There are many different levels of certifications. The first step is Open Water Diver. For this, you need to take some theory lessons (approximately five hours’ worth), then usually an hour or so to familiarize yourself with the equipment, and then some shallow water/pool training, which is around another two to three hours. You must then log a minimum of four dives, down to a maximum of 18 meters [approximately 59 feet).

PayScale: Tool or device you couldn’t live without in order to do your job?

Mostrom-Mombelli: All of the scuba diving equipment. You have a regulator – this is the piece of equipment that provides you with air, and that regulates the air flow from your tank filled with compressed air. You also have a mask (important to not call these goggles – diver fail!), fins, and a BC/BCD, or “buoyancy control device,” which is the sleeveless jacket which you attach to the tank and regulator. Other pieces of equipment might include a weight belt, flashlight, diver knife, wet suit, and rash guard.


Photo Credit: Photo courtesy of Mostrom-Mombelli

PayScale: Did you go to college? If so, how did school prepare you for what you’re doing now, or how did it not?

Mostrom-Mombelli: I am currently taking Product Development at the Blekinge Institute of Technology (BTH) in Karlskrona, Sweden. I previously studied Marine Biology and Ecology at the University of Gothenburg (also in Sweden). To become an instructor, I took all of my scuba diving courses and first aid requirements at Big Blue Diving on Koh Tao. I am also looking into doing some technical dive training here in British Columbia (Vancouver has some of the best cold water diving in the world!), and would like to go back to school and complete my marine biology and ecology degree as well.

PayScale: How does your interest in product development relate to diving?

Mostrom-Mombelli: My main focus is anything “green.” My dream is to really make an impact on how we treat our world and our planet, I basically want to find every eco-friendly solution possible. This is why I started studying Product Development – basically taking existing products and making them better for the environment. And not just products, but also companies, by helping them to improve their processes, save energy, and minimize pollution. My eco-passion definitely comes from my love for scuba diving – it’s such a beautiful world under the surface, and my goal is to help keep it that way.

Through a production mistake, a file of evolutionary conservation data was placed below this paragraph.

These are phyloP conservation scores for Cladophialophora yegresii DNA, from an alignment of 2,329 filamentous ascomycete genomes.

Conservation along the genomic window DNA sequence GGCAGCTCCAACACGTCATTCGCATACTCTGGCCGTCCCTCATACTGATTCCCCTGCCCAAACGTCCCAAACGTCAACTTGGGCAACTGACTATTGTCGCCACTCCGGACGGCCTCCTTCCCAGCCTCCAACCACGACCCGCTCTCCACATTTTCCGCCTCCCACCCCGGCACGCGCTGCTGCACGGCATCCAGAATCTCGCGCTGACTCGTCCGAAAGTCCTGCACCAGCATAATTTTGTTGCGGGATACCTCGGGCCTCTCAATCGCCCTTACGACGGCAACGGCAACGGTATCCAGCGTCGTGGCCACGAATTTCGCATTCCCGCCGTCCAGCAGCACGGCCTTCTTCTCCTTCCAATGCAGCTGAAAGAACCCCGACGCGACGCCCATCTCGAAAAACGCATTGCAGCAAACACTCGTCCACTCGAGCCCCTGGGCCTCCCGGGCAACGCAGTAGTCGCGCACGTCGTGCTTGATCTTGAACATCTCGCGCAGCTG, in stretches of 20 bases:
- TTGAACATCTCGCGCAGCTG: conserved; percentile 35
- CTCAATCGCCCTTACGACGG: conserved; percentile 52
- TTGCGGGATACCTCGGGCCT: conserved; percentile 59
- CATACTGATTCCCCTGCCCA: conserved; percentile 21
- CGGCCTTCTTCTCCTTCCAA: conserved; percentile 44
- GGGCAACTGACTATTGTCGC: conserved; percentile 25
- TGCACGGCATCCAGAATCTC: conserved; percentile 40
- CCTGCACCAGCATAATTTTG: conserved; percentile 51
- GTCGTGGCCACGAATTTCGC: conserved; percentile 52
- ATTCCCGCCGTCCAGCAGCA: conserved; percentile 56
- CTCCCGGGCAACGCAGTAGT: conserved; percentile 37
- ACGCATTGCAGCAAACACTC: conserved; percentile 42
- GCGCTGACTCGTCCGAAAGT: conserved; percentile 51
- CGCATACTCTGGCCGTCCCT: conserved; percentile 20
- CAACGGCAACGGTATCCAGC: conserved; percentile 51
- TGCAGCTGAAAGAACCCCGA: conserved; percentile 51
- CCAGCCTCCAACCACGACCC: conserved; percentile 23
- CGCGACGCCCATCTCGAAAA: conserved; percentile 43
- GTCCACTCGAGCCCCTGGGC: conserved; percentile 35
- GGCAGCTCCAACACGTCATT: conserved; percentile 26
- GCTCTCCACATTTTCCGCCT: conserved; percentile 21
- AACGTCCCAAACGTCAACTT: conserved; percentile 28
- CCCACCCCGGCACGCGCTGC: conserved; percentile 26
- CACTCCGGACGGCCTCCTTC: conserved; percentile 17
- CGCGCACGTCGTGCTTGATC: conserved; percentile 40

Photo Credit: Photo courtesy of Mostrom-Mombelli

PayScale: What’s the earning potential for a full-time diving instructor, and what kind of investment does one need to become certified?

Mostrom-Mombelli: Salary and costs totally depend on where you work and take the courses. Some places you might work in exchange for free diving, and food and accommodations; others pay hourly or per student. Asia is one of the least expensive places to do your training, but it’s still not cheap. It also takes time, because you need to get experience, and the only way to get this is to dive a lot, and assist and team-teach with other more experienced divers and instructors. It’s hard to give concrete numbers for compensation, but diving isn’t really something you do for the money. It’s for the lifestyle, and to wake up happy every day.

underwater diving

Photo Credit: Photo courtesy of Mostrom-Mombelli

PayScale: What skills, traits or factors might go into making an instructor especially marketable? 

Mostrom-Mombelli: If there’s anything that makes you more wanted in the scuba diving industry it would be language skills and a positive hardworking personality!

PayScale: What would you tell someone who wanted to follow the same path as you?

Mostrom-Mombelli: Do it! You’ll have the time of your life!

PayScale: What is next on the horizon for you?

Mostrom-Mombelli: My ultimate goal is to complete my degree in product development, save up to buy a house in Canada (I’m currently waiting for my residency), and eventually spend half the year here, and the other half somewhere tropical, diving of course. I worked as a dive master in the U.K. when I lived there in 2009-2010, but cold water diving is more of a hobby for me. I prefer tropical diving!

PayScale: Is there anything else that readers should know about your job?

Mostrom-Mombelli: It really is a dream job!

tropical diving

Photo Credit: Photo courtesy of Mostrom-Mombelli